Plato and Aristotle played key roles in the development of medieval scholasticism. The scholastics sought to understand how the intellectual heritage of Plato and Aristotle could be reconciled with Christian teachings. Much emphasis was placed on rote learning. To be well versed in science, religion, and academia depended largely on recall of scholastic “facts” and the capacity to reason about them using syllogisms.
The French mathematician, natural scientist, and philosopher Rene Descartes (1596-1650) became concerned with the scholastic view of knowledge based on tradition and authority. He found it unacceptable, and he was not alone. In the time of Descartes, science was reborn with figures such as Nicolaus Copernicus (14731543), Galileo Galilei (1564-1642), and Johannes Kepler (1571-1630), who made important discoveries in astronomy. These discoveries threatened the scholastic world picture and scholastic claims to knowledge. Some intellectuals became radical skeptics. Not only did they reject scholastic knowledge claims, but they also questioned whether knowledge could be had at all.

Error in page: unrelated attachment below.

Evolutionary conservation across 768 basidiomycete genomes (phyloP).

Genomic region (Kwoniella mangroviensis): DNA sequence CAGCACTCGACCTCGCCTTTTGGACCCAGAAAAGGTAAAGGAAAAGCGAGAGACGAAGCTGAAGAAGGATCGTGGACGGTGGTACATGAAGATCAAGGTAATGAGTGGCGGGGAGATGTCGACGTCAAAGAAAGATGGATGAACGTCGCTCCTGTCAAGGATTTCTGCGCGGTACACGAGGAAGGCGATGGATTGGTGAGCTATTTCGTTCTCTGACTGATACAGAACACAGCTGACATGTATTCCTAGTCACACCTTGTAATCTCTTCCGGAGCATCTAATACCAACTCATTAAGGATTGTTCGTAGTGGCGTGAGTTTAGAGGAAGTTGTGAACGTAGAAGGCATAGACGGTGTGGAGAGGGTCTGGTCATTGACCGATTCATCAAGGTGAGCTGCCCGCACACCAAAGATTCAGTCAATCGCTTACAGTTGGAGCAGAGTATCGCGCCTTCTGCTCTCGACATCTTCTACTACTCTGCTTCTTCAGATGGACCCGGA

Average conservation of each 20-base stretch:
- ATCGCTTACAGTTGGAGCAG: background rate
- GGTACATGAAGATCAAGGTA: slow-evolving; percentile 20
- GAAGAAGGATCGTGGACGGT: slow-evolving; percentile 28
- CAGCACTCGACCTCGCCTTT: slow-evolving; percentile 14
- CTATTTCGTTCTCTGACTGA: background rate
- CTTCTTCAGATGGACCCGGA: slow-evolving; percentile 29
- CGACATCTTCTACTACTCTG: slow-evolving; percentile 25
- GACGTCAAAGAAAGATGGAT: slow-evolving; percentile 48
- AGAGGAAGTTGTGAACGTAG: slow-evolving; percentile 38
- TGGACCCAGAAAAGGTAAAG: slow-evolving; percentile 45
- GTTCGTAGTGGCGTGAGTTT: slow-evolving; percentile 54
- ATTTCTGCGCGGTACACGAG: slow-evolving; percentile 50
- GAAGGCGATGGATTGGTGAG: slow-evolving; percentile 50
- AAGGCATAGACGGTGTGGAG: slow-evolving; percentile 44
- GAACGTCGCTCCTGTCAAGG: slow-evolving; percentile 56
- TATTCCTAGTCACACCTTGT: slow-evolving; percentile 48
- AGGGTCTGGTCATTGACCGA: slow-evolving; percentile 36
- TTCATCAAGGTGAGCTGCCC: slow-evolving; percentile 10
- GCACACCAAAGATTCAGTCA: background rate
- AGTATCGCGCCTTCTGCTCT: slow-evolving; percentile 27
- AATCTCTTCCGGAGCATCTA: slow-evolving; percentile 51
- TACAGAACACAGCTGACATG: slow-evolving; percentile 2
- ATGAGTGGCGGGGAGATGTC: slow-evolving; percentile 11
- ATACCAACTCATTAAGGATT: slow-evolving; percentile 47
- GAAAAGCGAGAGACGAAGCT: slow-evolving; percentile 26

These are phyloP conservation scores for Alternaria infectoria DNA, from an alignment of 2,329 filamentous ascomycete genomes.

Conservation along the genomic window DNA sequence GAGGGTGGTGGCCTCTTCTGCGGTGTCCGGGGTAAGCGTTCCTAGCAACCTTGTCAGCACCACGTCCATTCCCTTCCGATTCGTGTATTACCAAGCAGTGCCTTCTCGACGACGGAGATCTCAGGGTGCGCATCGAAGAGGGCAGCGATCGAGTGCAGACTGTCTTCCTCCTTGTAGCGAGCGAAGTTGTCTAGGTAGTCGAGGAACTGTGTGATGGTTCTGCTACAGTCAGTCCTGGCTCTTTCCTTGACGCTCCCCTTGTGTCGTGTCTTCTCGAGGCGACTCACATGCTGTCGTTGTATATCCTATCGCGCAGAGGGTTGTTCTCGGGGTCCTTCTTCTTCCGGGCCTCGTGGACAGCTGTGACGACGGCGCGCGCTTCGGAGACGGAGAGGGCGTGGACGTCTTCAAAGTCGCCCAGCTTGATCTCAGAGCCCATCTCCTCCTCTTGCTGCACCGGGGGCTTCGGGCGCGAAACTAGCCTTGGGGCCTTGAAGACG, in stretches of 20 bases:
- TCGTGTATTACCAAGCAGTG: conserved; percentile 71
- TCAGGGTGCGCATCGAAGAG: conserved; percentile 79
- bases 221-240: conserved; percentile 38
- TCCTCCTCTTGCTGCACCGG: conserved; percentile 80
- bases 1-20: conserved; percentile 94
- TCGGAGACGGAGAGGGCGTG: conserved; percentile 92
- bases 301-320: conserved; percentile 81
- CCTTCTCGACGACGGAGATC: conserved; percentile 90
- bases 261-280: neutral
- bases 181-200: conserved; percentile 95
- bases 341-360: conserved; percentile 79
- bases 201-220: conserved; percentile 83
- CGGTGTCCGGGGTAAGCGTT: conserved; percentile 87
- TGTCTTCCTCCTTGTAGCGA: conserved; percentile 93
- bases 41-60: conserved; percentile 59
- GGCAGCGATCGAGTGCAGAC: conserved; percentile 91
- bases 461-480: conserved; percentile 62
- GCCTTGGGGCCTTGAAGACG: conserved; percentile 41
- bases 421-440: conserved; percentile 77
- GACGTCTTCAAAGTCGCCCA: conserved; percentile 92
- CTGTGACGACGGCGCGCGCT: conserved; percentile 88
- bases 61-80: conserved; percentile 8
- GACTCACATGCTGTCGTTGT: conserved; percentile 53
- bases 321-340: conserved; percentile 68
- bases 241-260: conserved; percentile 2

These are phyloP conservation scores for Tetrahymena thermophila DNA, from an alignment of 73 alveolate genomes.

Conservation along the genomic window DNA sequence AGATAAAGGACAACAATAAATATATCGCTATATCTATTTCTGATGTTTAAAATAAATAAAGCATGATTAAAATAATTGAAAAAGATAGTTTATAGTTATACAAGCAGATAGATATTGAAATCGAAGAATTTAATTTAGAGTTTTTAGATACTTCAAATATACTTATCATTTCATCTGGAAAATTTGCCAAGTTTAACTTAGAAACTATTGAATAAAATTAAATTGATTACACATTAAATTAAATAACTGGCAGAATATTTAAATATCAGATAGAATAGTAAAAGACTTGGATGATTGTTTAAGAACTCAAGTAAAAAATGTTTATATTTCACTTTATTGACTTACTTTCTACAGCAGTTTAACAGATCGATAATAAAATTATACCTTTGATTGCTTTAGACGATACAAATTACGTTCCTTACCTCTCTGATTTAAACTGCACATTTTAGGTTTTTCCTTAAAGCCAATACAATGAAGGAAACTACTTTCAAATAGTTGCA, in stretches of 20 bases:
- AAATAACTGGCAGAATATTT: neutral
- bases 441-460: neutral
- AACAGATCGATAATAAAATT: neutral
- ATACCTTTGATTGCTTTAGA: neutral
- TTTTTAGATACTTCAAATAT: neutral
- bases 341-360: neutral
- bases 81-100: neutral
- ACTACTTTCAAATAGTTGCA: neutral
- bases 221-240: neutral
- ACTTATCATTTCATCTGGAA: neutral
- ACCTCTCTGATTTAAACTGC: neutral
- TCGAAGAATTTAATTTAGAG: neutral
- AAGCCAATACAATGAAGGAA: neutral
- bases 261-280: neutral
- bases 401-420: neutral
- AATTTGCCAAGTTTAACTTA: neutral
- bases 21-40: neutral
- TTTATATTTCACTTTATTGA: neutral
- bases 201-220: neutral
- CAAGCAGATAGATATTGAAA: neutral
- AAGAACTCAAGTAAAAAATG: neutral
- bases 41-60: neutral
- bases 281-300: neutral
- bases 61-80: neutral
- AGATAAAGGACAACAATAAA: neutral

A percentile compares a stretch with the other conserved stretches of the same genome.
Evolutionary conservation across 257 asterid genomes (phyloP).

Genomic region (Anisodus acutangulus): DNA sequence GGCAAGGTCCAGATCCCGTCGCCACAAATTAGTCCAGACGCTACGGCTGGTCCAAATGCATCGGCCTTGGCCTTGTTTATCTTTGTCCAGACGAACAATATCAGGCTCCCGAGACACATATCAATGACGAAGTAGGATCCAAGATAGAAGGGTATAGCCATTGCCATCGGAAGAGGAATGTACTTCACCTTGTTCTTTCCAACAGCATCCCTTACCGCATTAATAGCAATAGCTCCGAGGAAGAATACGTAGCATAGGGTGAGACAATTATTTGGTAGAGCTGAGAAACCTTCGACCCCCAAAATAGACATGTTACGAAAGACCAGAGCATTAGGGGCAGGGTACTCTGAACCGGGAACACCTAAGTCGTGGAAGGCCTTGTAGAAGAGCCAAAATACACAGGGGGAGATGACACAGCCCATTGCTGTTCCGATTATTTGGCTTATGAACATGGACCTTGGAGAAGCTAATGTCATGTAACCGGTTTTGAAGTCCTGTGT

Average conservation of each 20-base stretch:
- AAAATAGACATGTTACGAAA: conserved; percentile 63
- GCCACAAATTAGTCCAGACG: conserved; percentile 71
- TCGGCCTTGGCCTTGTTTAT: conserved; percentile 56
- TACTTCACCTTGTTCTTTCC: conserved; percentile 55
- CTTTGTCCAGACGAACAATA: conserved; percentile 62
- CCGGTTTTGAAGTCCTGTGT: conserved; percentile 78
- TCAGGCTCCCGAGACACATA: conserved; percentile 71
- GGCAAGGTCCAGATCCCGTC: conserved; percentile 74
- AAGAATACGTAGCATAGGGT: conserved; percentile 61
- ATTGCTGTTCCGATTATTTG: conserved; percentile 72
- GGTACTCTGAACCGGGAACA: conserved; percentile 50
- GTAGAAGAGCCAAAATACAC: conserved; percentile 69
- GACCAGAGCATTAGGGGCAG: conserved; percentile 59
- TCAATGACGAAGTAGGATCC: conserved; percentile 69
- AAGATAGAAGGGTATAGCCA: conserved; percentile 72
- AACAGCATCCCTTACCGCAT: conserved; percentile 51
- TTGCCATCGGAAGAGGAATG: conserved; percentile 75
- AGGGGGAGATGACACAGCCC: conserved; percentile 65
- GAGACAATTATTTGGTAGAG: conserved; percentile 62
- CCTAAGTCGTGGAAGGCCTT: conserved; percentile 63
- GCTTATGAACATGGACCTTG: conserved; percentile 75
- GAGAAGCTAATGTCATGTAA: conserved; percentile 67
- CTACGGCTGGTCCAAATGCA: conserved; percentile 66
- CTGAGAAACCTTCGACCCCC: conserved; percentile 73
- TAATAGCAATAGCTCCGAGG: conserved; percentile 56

Descartes thought knowledge was attainable if religion left the new sciences alone. The conflict between science and religion had to be resolved. Aristotle had spent his life seeking knowledge in a wide variety of disciplines, but he too could be questioned. The scholastics were impressed by Aristotelian logic. It allowed them to reason in rule-governed ways. Aristotelian logic, however, was largely applied to reasoning with known scholastic “facts” and to support the idea that Aristotelean final causes fit with God’s plan for the universe.
A new logic—a new method—was needed that would allow for building of scientific knowledge. Descartes would concentrate on how things happen in nature without concern for final causes, because he could not understand God’s plan for the universe with sufficient certainty.